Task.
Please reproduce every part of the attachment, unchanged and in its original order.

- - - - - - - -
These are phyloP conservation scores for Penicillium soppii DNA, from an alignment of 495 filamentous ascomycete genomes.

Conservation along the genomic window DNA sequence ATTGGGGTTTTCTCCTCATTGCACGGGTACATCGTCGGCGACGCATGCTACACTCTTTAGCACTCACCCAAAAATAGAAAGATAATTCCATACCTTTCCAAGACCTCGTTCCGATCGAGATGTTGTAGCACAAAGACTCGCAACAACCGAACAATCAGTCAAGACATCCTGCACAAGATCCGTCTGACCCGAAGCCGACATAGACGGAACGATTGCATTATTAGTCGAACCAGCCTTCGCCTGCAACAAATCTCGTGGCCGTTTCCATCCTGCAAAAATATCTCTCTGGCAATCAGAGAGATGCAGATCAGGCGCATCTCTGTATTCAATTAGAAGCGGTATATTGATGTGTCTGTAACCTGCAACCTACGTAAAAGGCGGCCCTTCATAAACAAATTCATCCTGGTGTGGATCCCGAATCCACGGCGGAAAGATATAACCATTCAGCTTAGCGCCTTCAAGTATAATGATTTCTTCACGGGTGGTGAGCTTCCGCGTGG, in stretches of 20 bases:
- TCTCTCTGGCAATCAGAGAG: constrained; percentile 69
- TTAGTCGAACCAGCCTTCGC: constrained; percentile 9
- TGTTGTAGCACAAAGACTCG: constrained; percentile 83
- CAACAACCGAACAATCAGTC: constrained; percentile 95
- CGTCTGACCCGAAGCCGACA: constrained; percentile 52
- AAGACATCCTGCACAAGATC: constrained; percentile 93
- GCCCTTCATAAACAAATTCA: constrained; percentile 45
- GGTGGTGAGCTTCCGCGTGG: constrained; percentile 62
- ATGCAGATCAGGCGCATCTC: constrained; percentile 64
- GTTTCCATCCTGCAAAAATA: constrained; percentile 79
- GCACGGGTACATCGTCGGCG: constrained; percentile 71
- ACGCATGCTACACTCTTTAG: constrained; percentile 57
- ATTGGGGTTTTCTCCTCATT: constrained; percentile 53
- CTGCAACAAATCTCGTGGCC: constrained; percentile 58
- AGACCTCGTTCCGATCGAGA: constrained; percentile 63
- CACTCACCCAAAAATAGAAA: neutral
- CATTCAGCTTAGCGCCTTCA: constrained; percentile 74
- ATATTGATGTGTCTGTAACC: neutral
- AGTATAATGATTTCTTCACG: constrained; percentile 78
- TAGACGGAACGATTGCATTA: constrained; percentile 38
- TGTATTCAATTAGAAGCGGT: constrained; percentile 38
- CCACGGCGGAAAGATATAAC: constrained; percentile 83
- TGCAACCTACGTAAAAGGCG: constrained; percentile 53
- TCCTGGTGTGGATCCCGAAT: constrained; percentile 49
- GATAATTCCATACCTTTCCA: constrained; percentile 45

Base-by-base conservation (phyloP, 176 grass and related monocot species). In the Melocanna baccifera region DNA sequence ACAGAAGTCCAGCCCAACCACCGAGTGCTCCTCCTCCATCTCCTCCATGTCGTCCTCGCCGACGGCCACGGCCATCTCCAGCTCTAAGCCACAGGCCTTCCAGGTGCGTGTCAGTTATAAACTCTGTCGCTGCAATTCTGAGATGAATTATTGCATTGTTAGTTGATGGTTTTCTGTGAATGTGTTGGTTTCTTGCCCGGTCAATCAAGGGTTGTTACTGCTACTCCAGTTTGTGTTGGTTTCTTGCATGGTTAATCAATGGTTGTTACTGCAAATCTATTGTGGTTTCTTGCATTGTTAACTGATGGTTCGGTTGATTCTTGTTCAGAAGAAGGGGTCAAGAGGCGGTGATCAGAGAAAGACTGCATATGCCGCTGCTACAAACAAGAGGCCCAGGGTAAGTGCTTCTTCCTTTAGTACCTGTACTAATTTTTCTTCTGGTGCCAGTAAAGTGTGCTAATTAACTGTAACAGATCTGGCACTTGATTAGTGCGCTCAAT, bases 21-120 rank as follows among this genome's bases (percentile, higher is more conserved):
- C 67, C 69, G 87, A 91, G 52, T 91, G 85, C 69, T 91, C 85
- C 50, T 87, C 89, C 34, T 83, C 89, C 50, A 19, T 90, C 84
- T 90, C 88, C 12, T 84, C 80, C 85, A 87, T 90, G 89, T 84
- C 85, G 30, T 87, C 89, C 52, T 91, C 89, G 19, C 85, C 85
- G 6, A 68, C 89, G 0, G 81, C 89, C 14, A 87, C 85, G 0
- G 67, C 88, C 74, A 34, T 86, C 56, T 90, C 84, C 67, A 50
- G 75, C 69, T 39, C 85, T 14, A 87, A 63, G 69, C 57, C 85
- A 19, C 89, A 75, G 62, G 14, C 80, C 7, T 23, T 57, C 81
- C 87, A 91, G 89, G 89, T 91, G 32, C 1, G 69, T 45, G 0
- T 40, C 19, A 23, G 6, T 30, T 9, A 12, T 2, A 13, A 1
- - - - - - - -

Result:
These are phyloP conservation scores for Penicillium soppii DNA, from an alignment of 495 filamentous ascomycete genomes.

Conservation along the genomic window DNA sequence ATTGGGGTTTTCTCCTCATTGCACGGGTACATCGTCGGCGACGCATGCTACACTCTTTAGCACTCACCCAAAAATAGAAAGATAATTCCATACCTTTCCAAGACCTCGTTCCGATCGAGATGTTGTAGCACAAAGACTCGCAACAACCGAACAATCAGTCAAGACATCCTGCACAAGATCCGTCTGACCCGAAGCCGACATAGACGGAACGATTGCATTATTAGTCGAACCAGCCTTCGCCTGCAACAAATCTCGTGGCCGTTTCCATCCTGCAAAAATATCTCTCTGGCAATCAGAGAGATGCAGATCAGGCGCATCTCTGTATTCAATTAGAAGCGGTATATTGATGTGTCTGTAACCTGCAACCTACGTAAAAGGCGGCCCTTCATAAACAAATTCATCCTGGTGTGGATCCCGAATCCACGGCGGAAAGATATAACCATTCAGCTTAGCGCCTTCAAGTATAATGATTTCTTCACGGGTGGTGAGCTTCCGCGTGG, in stretches of 20 bases:
- TCTCTCTGGCAATCAGAGAG: constrained; percentile 69
- TTAGTCGAACCAGCCTTCGC: constrained; percentile 9
- TGTTGTAGCACAAAGACTCG: constrained; percentile 83
- CAACAACCGAACAATCAGTC: constrained; percentile 95
- CGTCTGACCCGAAGCCGACA: constrained; percentile 52
- AAGACATCCTGCACAAGATC: constrained; percentile 93
- GCCCTTCATAAACAAATTCA: constrained; percentile 45
- GGTGGTGAGCTTCCGCGTGG: constrained; percentile 62
- ATGCAGATCAGGCGCATCTC: constrained; percentile 64
- GTTTCCATCCTGCAAAAATA: constrained; percentile 79
- GCACGGGTACATCGTCGGCG: constrained; percentile 71
- ACGCATGCTACACTCTTTAG: constrained; percentile 57
- ATTGGGGTTTTCTCCTCATT: constrained; percentile 53
- CTGCAACAAATCTCGTGGCC: constrained; percentile 58
- AGACCTCGTTCCGATCGAGA: constrained; percentile 63
- CACTCACCCAAAAATAGAAA: neutral
- CATTCAGCTTAGCGCCTTCA: constrained; percentile 74
- ATATTGATGTGTCTGTAACC: neutral
- AGTATAATGATTTCTTCACG: constrained; percentile 78
- TAGACGGAACGATTGCATTA: constrained; percentile 38
- TGTATTCAATTAGAAGCGGT: constrained; percentile 38
- CCACGGCGGAAAGATATAAC: constrained; percentile 83
- TGCAACCTACGTAAAAGGCG: constrained; percentile 53
- TCCTGGTGTGGATCCCGAAT: constrained; percentile 49
- GATAATTCCATACCTTTCCA: constrained; percentile 45

Base-by-base conservation (phyloP, 176 grass and related monocot species). In the Melocanna baccifera region DNA sequence ACAGAAGTCCAGCCCAACCACCGAGTGCTCCTCCTCCATCTCCTCCATGTCGTCCTCGCCGACGGCCACGGCCATCTCCAGCTCTAAGCCACAGGCCTTCCAGGTGCGTGTCAGTTATAAACTCTGTCGCTGCAATTCTGAGATGAATTATTGCATTGTTAGTTGATGGTTTTCTGTGAATGTGTTGGTTTCTTGCCCGGTCAATCAAGGGTTGTTACTGCTACTCCAGTTTGTGTTGGTTTCTTGCATGGTTAATCAATGGTTGTTACTGCAAATCTATTGTGGTTTCTTGCATTGTTAACTGATGGTTCGGTTGATTCTTGTTCAGAAGAAGGGGTCAAGAGGCGGTGATCAGAGAAAGACTGCATATGCCGCTGCTACAAACAAGAGGCCCAGGGTAAGTGCTTCTTCCTTTAGTACCTGTACTAATTTTTCTTCTGGTGCCAGTAAAGTGTGCTAATTAACTGTAACAGATCTGGCACTTGATTAGTGCGCTCAAT, bases 21-120 rank as follows among this genome's bases (percentile, higher is more conserved):
- C 67, C 69, G 87, A 91, G 52, T 91, G 85, C 69, T 91, C 85
- C 50, T 87, C 89, C 34, T 83, C 89, C 50, A 19, T 90, C 84
- T 90, C 88, C 12, T 84, C 80, C 85, A 87, T 90, G 89, T 84
- C 85, G 30, T 87, C 89, C 52, T 91, C 89, G 19, C 85, C 85
- G 6, A 68, C 89, G 0, G 81, C 89, C 14, A 87, C 85, G 0
- G 67, C 88, C 74, A 34, T 86, C 56, T 90, C 84, C 67, A 50
- G 75, C 69, T 39, C 85, T 14, A 87, A 63, G 69, C 57, C 85
- A 19, C 89, A 75, G 62, G 14, C 80, C 7, T 23, T 57, C 81
- C 87, A 91, G 89, G 89, T 91, G 32, C 1, G 69, T 45, G 0
- T 40, C 19, A 23, G 6, T 30, T 9, A 12, T 2, A 13, A 1